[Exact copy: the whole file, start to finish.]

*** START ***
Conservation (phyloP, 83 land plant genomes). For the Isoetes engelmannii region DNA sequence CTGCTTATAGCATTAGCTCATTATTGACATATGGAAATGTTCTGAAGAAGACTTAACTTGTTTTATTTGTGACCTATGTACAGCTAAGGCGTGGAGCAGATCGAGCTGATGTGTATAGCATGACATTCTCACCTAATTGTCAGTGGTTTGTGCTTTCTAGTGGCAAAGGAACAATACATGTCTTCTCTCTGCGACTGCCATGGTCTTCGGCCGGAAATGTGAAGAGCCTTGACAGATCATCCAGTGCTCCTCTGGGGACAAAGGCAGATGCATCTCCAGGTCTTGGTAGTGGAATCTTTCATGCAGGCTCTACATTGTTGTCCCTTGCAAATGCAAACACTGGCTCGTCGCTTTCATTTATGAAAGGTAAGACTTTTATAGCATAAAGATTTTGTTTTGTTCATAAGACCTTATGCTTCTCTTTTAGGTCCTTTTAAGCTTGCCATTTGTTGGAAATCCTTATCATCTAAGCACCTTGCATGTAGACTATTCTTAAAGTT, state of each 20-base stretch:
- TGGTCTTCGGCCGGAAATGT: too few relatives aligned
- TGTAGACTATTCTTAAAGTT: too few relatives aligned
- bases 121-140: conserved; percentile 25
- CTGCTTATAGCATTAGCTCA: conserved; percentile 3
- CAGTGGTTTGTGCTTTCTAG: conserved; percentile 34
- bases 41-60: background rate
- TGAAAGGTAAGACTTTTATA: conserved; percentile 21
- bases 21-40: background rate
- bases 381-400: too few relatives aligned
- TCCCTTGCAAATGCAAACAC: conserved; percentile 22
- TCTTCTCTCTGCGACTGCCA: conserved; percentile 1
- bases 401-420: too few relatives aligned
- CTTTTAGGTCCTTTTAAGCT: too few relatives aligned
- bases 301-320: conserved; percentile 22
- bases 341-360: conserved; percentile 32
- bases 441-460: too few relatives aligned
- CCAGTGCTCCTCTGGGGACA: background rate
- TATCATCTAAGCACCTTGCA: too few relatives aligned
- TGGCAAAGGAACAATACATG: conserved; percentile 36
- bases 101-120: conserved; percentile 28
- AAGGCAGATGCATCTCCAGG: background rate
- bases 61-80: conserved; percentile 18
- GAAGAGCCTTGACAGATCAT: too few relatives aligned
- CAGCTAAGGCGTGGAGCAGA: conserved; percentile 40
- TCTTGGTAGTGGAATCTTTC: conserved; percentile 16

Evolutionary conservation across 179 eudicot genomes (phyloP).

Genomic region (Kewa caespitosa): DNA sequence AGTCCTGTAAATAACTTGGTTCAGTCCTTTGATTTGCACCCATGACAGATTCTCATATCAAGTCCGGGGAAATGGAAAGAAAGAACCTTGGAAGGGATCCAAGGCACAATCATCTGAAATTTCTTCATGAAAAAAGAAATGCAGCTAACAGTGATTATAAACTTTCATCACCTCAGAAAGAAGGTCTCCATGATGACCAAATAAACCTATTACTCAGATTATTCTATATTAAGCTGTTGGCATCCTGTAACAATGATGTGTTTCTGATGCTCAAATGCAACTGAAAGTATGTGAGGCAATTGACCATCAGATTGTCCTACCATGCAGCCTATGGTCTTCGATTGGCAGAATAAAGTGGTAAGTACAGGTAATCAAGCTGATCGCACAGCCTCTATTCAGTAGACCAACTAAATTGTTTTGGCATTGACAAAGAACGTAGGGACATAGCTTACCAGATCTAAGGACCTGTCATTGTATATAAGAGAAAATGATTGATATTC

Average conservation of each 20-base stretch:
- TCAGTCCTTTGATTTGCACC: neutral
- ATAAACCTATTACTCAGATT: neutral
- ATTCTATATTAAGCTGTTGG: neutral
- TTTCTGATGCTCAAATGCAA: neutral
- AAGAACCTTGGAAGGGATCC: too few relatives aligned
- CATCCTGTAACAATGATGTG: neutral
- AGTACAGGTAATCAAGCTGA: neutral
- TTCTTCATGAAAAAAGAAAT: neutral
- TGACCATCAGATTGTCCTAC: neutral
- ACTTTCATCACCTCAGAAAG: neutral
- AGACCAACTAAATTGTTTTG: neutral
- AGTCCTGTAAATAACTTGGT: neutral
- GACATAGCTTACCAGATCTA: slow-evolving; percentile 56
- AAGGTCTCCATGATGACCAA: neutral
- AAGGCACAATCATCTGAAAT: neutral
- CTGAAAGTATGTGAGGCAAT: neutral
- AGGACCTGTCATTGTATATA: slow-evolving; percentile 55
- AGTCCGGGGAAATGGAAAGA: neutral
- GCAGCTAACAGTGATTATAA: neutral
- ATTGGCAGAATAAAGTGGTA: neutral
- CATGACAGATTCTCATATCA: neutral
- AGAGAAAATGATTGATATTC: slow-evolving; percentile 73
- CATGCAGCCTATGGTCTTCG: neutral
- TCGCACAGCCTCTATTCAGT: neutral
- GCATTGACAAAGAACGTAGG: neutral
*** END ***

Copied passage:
Conservation (phyloP, 83 land plant genomes). For the Isoetes engelmannii region DNA sequence CTGCTTATAGCATTAGCTCATTATTGACATATGGAAATGTTCTGAAGAAGACTTAACTTGTTTTATTTGTGACCTATGTACAGCTAAGGCGTGGAGCAGATCGAGCTGATGTGTATAGCATGACATTCTCACCTAATTGTCAGTGGTTTGTGCTTTCTAGTGGCAAAGGAACAATACATGTCTTCTCTCTGCGACTGCCATGGTCTTCGGCCGGAAATGTGAAGAGCCTTGACAGATCATCCAGTGCTCCTCTGGGGACAAAGGCAGATGCATCTCCAGGTCTTGGTAGTGGAATCTTTCATGCAGGCTCTACATTGTTGTCCCTTGCAAATGCAAACACTGGCTCGTCGCTTTCATTTATGAAAGGTAAGACTTTTATAGCATAAAGATTTTGTTTTGTTCATAAGACCTTATGCTTCTCTTTTAGGTCCTTTTAAGCTTGCCATTTGTTGGAAATCCTTATCATCTAAGCACCTTGCATGTAGACTATTCTTAAAGTT, state of each 20-base stretch:
- TGGTCTTCGGCCGGAAATGT: too few relatives aligned
- TGTAGACTATTCTTAAAGTT: too few relatives aligned
- bases 121-140: conserved; percentile 25
- CTGCTTATAGCATTAGCTCA: conserved; percentile 3
- CAGTGGTTTGTGCTTTCTAG: conserved; percentile 34
- bases 41-60: background rate
- TGAAAGGTAAGACTTTTATA: conserved; percentile 21
- bases 21-40: background rate
- bases 381-400: too few relatives aligned
- TCCCTTGCAAATGCAAACAC: conserved; percentile 22
- TCTTCTCTCTGCGACTGCCA: conserved; percentile 1
- bases 401-420: too few relatives aligned
- CTTTTAGGTCCTTTTAAGCT: too few relatives aligned
- bases 301-320: conserved; percentile 22
- bases 341-360: conserved; percentile 32
- bases 441-460: too few relatives aligned
- CCAGTGCTCCTCTGGGGACA: background rate
- TATCATCTAAGCACCTTGCA: too few relatives aligned
- TGGCAAAGGAACAATACATG: conserved; percentile 36
- bases 101-120: conserved; percentile 28
- AAGGCAGATGCATCTCCAGG: background rate
- bases 61-80: conserved; percentile 18
- GAAGAGCCTTGACAGATCAT: too few relatives aligned
- CAGCTAAGGCGTGGAGCAGA: conserved; percentile 40
- TCTTGGTAGTGGAATCTTTC: conserved; percentile 16

Evolutionary conservation across 179 eudicot genomes (phyloP).

Genomic region (Kewa caespitosa): DNA sequence AGTCCTGTAAATAACTTGGTTCAGTCCTTTGATTTGCACCCATGACAGATTCTCATATCAAGTCCGGGGAAATGGAAAGAAAGAACCTTGGAAGGGATCCAAGGCACAATCATCTGAAATTTCTTCATGAAAAAAGAAATGCAGCTAACAGTGATTATAAACTTTCATCACCTCAGAAAGAAGGTCTCCATGATGACCAAATAAACCTATTACTCAGATTATTCTATATTAAGCTGTTGGCATCCTGTAACAATGATGTGTTTCTGATGCTCAAATGCAACTGAAAGTATGTGAGGCAATTGACCATCAGATTGTCCTACCATGCAGCCTATGGTCTTCGATTGGCAGAATAAAGTGGTAAGTACAGGTAATCAAGCTGATCGCACAGCCTCTATTCAGTAGACCAACTAAATTGTTTTGGCATTGACAAAGAACGTAGGGACATAGCTTACCAGATCTAAGGACCTGTCATTGTATATAAGAGAAAATGATTGATATTC

Average conservation of each 20-base stretch:
- TCAGTCCTTTGATTTGCACC: neutral
- ATAAACCTATTACTCAGATT: neutral
- ATTCTATATTAAGCTGTTGG: neutral
- TTTCTGATGCTCAAATGCAA: neutral
- AAGAACCTTGGAAGGGATCC: too few relatives aligned
- CATCCTGTAACAATGATGTG: neutral
- AGTACAGGTAATCAAGCTGA: neutral
- TTCTTCATGAAAAAAGAAAT: neutral
- TGACCATCAGATTGTCCTAC: neutral
- ACTTTCATCACCTCAGAAAG: neutral
- AGACCAACTAAATTGTTTTG: neutral
- AGTCCTGTAAATAACTTGGT: neutral
- GACATAGCTTACCAGATCTA: slow-evolving; percentile 56
- AAGGTCTCCATGATGACCAA: neutral
- AAGGCACAATCATCTGAAAT: neutral
- CTGAAAGTATGTGAGGCAAT: neutral
- AGGACCTGTCATTGTATATA: slow-evolving; percentile 55
- AGTCCGGGGAAATGGAAAGA: neutral
- GCAGCTAACAGTGATTATAA: neutral
- ATTGGCAGAATAAAGTGGTA: neutral
- CATGACAGATTCTCATATCA: neutral
- AGAGAAAATGATTGATATTC: slow-evolving; percentile 73
- CATGCAGCCTATGGTCTTCG: neutral
- TCGCACAGCCTCTATTCAGT: neutral
- GCATTGACAAAGAACGTAGG: neutral